Law enforcement entities are working hand-in-hand to keep Mississippi youth protected from harm.
During a roundtable discussion on The Gallo Show, three different law enforcement leaders explained what the state is doing to ensure that schoolchildren are protected from dangers such as threats to schools, active shooter situations, drugs, and human trafficking.
According to Mississippi Office of Homeland Security Director Baxter Kruger, the state has made school safety a top priority in multiple facets. One of these is cracking down on threats — whether legitimate or ones that are pranks — that are made to educational facilities.
“It is a felony to make a threat of violence, certainly against a school. If you call in bomb threats or school shooting threats, our office is well-positioned to investigate those threats,” Kruger said. “On average, those threats have — from the time the threat was made to until we’ve made an arrest or identified a subject — is well within 24 hours.”
Earlier this year, Governor Tate Reeves signed the School Safety Guardian Act into law, which would allow teachers in participating school districts to carry firearms in the classroom after undergoing strenuous training at the Mississippi Law Enforcement Officer Training Academy.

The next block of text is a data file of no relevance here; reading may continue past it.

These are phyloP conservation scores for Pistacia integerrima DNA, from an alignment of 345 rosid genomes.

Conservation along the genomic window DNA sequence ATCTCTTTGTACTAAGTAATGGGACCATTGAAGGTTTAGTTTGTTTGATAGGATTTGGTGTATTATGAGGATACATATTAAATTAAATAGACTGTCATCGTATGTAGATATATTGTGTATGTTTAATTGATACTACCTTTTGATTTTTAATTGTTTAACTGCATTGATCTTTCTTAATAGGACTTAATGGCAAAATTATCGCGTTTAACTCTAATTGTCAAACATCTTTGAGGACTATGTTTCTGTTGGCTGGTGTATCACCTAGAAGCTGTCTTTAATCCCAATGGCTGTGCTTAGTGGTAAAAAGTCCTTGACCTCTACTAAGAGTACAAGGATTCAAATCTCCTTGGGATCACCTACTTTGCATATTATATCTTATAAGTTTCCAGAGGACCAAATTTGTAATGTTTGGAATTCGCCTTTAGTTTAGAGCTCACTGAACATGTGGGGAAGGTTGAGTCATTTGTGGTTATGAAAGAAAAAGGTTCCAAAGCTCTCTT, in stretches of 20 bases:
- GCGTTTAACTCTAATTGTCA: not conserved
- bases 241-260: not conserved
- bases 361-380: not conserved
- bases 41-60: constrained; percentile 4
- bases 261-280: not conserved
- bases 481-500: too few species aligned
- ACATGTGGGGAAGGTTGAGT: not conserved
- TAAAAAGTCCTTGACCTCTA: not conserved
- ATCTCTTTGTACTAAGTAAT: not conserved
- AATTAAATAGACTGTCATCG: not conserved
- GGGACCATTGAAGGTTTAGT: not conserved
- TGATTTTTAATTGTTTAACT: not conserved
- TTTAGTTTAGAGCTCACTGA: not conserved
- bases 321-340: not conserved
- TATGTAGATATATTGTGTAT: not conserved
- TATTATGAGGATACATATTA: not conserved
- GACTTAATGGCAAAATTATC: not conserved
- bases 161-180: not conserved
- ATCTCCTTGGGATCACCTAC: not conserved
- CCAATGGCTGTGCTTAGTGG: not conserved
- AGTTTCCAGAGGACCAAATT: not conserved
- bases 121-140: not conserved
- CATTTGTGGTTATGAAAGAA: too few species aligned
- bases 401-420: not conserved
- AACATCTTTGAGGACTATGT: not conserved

Kruger ensures parents that educators who participate in the program will receive proper instructions on how to handle a gun and cooperate with law enforcement to keep students safe in the event of an active shooter situation.
“What we’ve come up with is a pretty intense training regimen. Our recommendation is 140 hours — it’s a lot,” Kruger added. “When you introduce a firearm into any environment, you need to make sure that the person who is in control of it has the ability to control it and to maintain control of it, and that goes even into the interaction with law enforcement.”
Col. Steven Maxwell, director of the Mississippi Bureau of Narcotics (MBN), explained that his division of the Department of Public Safety is working to create a culture amongst Mississippi youth that encourages a drug-free environment. MBN’s “Demand Reduction Program” serves to educate students about the dangers of drugs in an effort to reduce overdose fatalities in the state.
Maxwell says MBN is also working with local law enforcement, the Mississippi State Department of Health, and nonprofit entities to keep children in the state protected from lethal drugs such as fentanyl.
“We are focused on reducing the harm that the drug culture has caused for Mississippi families. We want to decrease the number of drug-related overdose deaths. We want to prevent individuals from making the decision to use drugs,” Maxwell stated. “We want them to just say ‘no’ to drugs and death and ‘yes’ to life and success. That’s what we’re telling our elementary, middle, high school, and college-aged students across the state.”
Mississippi Department of Public Safety Deputy Commissioner of Operations Keith Davis joined Kruger in Maxwell in noting that there is an all-hands-on-deck approach from state agencies and businesses throughout Mississippi to protect children from human trafficking.
Watch the roundtable discussion below.